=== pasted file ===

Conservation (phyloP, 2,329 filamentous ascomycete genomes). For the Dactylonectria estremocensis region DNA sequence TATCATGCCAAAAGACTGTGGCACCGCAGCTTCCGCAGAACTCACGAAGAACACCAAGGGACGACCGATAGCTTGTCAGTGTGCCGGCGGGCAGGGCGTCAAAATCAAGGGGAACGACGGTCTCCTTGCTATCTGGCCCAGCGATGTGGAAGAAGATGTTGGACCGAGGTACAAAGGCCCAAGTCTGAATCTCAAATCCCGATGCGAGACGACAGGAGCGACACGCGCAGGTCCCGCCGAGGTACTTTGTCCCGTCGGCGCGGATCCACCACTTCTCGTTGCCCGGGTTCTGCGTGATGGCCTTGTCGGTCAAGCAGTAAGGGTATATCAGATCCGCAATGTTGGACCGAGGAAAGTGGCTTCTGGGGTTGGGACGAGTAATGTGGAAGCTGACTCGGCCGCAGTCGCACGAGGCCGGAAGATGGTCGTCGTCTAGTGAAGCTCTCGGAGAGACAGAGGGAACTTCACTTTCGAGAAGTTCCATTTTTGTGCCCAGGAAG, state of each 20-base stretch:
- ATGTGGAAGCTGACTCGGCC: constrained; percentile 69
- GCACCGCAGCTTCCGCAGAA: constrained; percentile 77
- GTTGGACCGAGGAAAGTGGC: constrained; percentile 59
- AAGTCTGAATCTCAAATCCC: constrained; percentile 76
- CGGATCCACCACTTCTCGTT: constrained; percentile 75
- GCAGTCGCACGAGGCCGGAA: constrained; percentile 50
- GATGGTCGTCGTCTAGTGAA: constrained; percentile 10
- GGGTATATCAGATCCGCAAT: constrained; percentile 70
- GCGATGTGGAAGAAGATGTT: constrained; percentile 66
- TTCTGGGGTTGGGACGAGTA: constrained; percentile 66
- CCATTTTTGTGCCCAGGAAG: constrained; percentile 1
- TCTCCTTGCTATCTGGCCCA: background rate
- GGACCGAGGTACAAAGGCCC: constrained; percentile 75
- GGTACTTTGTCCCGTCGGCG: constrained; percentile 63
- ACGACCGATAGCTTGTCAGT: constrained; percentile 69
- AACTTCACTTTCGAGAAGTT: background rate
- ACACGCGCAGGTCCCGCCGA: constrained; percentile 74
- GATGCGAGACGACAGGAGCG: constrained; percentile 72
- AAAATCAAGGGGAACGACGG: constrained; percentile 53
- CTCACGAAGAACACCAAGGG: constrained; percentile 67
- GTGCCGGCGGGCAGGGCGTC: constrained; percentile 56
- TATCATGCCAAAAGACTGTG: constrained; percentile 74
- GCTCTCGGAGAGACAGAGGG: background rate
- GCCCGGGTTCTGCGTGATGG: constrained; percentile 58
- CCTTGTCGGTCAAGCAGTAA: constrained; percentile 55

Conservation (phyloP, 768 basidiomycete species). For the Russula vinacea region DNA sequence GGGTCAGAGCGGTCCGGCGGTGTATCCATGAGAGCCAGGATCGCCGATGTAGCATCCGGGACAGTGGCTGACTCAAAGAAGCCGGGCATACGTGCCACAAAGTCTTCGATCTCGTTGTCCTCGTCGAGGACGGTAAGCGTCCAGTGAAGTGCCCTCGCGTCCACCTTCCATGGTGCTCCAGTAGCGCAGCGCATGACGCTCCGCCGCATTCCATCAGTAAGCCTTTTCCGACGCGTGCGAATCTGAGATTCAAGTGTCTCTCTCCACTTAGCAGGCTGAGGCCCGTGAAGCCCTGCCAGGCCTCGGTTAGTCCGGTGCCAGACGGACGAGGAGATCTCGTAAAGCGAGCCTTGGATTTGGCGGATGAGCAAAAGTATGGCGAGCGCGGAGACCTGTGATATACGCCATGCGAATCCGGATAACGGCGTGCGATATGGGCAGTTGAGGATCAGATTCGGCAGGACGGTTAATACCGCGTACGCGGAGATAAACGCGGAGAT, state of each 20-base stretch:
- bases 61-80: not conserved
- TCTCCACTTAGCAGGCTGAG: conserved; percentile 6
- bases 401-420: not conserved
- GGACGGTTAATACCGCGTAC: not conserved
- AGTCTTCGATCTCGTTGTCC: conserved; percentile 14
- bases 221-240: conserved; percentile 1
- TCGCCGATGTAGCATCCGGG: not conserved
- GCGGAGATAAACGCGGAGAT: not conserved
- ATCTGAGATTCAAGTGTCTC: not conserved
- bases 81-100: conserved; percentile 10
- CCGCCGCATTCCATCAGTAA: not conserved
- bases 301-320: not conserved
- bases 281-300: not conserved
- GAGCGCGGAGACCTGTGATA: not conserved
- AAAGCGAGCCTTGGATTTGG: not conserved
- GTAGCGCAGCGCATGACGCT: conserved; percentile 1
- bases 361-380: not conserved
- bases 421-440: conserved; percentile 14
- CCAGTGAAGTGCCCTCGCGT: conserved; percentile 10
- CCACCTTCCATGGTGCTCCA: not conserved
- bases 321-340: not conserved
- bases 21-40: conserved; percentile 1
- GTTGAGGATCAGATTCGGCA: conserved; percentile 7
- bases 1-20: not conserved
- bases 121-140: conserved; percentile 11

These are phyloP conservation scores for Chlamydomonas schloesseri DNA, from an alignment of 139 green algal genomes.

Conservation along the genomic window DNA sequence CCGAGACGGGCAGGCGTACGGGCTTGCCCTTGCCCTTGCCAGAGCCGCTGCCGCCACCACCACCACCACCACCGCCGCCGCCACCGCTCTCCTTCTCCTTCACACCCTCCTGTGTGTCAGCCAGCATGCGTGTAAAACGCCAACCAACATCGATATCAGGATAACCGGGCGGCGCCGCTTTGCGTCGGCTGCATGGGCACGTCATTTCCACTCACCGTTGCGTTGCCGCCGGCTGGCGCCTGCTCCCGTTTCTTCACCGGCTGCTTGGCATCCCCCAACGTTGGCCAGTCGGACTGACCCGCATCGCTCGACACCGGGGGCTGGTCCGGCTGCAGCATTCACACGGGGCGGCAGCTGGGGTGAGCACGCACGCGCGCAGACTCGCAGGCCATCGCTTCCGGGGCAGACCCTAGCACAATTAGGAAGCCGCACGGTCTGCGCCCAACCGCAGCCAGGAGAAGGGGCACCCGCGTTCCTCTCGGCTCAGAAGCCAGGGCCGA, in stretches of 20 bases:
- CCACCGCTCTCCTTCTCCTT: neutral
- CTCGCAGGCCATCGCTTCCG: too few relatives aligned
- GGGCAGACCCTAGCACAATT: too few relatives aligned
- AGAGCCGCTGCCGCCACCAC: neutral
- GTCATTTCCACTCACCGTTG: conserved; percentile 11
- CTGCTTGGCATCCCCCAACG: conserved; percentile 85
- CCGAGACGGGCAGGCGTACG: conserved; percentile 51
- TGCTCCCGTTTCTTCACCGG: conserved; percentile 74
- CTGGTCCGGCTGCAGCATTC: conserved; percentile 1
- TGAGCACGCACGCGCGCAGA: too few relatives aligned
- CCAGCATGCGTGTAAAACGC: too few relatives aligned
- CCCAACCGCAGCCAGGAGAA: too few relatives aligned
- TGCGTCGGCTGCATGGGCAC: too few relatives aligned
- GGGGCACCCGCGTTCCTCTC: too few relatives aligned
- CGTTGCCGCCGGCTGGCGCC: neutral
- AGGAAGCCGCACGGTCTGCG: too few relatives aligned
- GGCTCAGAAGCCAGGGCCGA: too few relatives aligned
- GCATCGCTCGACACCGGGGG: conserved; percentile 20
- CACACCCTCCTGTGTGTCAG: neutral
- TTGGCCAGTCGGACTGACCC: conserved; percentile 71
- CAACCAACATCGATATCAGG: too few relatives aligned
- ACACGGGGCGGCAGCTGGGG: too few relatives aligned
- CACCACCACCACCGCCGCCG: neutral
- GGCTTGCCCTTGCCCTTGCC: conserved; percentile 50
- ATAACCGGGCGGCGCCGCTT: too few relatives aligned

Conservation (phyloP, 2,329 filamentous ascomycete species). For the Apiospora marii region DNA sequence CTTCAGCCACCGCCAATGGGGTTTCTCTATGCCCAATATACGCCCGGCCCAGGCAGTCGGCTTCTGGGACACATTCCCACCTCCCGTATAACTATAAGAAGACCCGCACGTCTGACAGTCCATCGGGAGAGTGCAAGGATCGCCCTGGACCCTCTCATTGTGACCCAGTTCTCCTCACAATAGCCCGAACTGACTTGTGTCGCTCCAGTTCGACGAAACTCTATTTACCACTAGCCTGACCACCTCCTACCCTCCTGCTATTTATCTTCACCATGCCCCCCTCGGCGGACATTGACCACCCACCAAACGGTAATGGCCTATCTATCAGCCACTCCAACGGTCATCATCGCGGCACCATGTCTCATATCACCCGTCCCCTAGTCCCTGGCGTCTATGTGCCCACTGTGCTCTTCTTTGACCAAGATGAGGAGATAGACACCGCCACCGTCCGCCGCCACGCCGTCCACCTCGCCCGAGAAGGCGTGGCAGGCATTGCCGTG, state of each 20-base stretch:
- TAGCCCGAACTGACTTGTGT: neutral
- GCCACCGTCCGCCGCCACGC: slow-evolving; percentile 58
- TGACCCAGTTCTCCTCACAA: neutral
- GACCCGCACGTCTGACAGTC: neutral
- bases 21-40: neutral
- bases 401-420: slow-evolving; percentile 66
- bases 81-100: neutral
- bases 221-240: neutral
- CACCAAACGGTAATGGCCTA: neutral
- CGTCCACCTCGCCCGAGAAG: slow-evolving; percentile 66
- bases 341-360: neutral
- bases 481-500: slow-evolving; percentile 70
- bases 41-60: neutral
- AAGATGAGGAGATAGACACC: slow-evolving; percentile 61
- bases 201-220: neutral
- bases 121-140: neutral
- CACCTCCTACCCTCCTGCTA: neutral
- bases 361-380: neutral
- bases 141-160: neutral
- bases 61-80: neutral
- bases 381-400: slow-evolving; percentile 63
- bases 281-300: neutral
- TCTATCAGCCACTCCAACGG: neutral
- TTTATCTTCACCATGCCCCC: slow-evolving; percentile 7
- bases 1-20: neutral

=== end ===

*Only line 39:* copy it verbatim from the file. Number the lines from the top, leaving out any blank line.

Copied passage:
- bases 301-320: not conserved